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Filming has begun on an adaptation of Polish novelist Jerzy Kosinski’s controversial Holocaust story The Painted Bird, with Stellan Skarsgard joining the cast and another A-list Hollywood actor, Harvey Keitel, in talks to appear in the film.
Czech producer-director Vaclav Marhoul previously also lined up Udo Kier for the screen version of the story about a Jewish boy who wanders through Eastern Europe passing himself off as non-Jewish to avoid death at the hands of the Nazis during World War II.
Skarsgard tells The Hollywood Reporter that The Painted Bird was “a lovely book and a lovely screenplay.” The Swedish-born actor says he will play a German soldier in the film.
“You are probably familiar with the story — it follows a young boy and his encounters with a lot of different people, and I am one of them,” says Skarsgard.
The book, Kosinski’s first, was published in 1965, causing controversy and criticism for its unflinching portrayal of wartime horrors enacted not by the Nazis, but by Polish peasants.
Kosinski took the title from a rural tradition of catching birds, painting them in bright colors and then releasing them into the wild. The “painted birds” were never again accepted by their own families and were pecked to death, a fate the novelist uses as an analogy for the young boy.
Kosinski, who had moved to America in the late 1950s, is best known for his 1971 novel Being There, which was made into a 1979 film starring Peter Sellers.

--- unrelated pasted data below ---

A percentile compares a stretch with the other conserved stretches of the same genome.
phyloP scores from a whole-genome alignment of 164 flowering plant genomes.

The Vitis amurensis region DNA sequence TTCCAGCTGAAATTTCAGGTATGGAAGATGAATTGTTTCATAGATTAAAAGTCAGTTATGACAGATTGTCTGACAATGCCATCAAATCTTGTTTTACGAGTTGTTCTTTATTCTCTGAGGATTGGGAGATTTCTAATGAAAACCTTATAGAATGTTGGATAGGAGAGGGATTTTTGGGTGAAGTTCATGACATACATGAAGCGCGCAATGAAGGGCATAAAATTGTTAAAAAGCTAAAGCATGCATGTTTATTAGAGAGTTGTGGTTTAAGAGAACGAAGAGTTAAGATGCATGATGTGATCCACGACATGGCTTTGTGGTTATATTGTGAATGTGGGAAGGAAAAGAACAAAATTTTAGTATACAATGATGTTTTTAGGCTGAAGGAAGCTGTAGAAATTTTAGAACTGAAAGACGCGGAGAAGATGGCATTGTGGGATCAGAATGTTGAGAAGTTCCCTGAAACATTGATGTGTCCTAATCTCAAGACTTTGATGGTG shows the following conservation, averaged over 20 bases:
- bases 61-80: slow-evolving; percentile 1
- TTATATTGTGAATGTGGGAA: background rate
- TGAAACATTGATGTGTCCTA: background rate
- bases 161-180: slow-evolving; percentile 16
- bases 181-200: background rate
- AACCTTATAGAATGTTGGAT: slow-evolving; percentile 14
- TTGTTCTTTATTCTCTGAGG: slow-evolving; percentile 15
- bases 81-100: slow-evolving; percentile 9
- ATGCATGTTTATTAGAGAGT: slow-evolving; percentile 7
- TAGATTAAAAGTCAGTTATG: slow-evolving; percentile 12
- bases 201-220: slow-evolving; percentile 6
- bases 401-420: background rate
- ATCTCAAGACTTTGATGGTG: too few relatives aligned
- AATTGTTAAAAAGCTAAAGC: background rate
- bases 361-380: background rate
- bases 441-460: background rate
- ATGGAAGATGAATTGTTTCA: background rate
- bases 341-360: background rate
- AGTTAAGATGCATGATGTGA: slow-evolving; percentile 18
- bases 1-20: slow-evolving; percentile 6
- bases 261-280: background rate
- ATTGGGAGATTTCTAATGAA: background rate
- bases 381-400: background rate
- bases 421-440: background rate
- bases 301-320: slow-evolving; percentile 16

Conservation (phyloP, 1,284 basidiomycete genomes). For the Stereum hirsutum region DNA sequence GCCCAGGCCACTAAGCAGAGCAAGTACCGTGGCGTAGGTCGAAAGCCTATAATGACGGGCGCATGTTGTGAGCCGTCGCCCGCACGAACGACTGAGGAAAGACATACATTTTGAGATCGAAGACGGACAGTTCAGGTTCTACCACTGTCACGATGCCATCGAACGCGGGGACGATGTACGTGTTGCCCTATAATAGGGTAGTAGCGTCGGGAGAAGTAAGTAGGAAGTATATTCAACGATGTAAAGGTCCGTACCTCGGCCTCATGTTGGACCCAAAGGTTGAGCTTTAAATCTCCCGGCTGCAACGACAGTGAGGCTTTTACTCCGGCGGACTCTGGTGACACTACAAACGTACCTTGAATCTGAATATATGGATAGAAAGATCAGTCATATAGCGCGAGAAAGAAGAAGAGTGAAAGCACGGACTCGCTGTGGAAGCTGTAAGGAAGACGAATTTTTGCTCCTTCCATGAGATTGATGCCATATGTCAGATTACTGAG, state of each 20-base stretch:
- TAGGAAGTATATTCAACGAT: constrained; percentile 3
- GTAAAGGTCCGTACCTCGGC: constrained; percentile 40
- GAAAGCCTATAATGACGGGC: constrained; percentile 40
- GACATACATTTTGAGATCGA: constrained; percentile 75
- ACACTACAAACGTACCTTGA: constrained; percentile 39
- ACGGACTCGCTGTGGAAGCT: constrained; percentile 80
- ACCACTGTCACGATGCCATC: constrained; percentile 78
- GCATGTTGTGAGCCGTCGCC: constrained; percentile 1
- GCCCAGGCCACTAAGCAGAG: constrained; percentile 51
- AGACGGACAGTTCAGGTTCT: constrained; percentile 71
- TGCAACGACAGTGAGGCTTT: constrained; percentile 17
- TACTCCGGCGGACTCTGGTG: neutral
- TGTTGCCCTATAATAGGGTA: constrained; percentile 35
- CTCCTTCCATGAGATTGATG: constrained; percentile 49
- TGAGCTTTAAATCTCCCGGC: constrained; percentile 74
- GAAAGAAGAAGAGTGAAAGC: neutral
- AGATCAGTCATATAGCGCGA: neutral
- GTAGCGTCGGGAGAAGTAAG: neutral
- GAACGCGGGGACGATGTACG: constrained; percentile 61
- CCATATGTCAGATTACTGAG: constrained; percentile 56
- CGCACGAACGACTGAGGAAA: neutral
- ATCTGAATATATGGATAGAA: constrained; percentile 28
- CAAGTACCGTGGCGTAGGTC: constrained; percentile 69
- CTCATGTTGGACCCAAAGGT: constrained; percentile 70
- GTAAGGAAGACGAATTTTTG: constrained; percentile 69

Marhoul, who bought the screen rights to The Painted Bird in 2010, says Kosinski’s book “is a deeply dramatic story examining the immediate relationship between terror and cruelty on one side and innocence and love on the other. Although the novel itself has been perceived as highly controversial since its publication, it has won global recognition and several prestigious literary awards.”
Marhoul has secured letters of intent from both Skarsgard and Keitel, and attached Kier to play a character known simply as “the miller.”
Petr Kotlar, a 9-year-old Czech actor, will play the young Jewish boy. The cast also includes Polish, Ukrainian, Russia and Czech actors. Marhoul says he is still in talks with talent from Germany and Slovakia in addition to ongoing negotiations with Skarsgard and Keitel.
The novel, which depicts a dark world of violence and sadism, “captivated” him, according to the filmmaker. Marhoul has spent nine years in preparation and adapting the material for the screen. “There were moments when I became overwhelmed by the feeling that I can’t do this, that I bit off more than I can chew,” he says.
Marhoul believes that bringing The Painted Bird to the screen is timely, particularly when hate is on the rise again in Europe as countries struggle to absorb millions of migrants from conflict areas in Africa, the Middle East and Afghanistan.
Principal photography on the $5 million project — a co-production between Marhoul’s Prague-based company Silver Screen, Czech public television and Czech, Slovak and Ukrainian producers — begins after two preliminary shooting days in Prague and on location in Ukraine.
The black-and-white film will be shot over 105 days. A world premiere is planned for May 2019, with the Czech cinematic release planned for September of that year.
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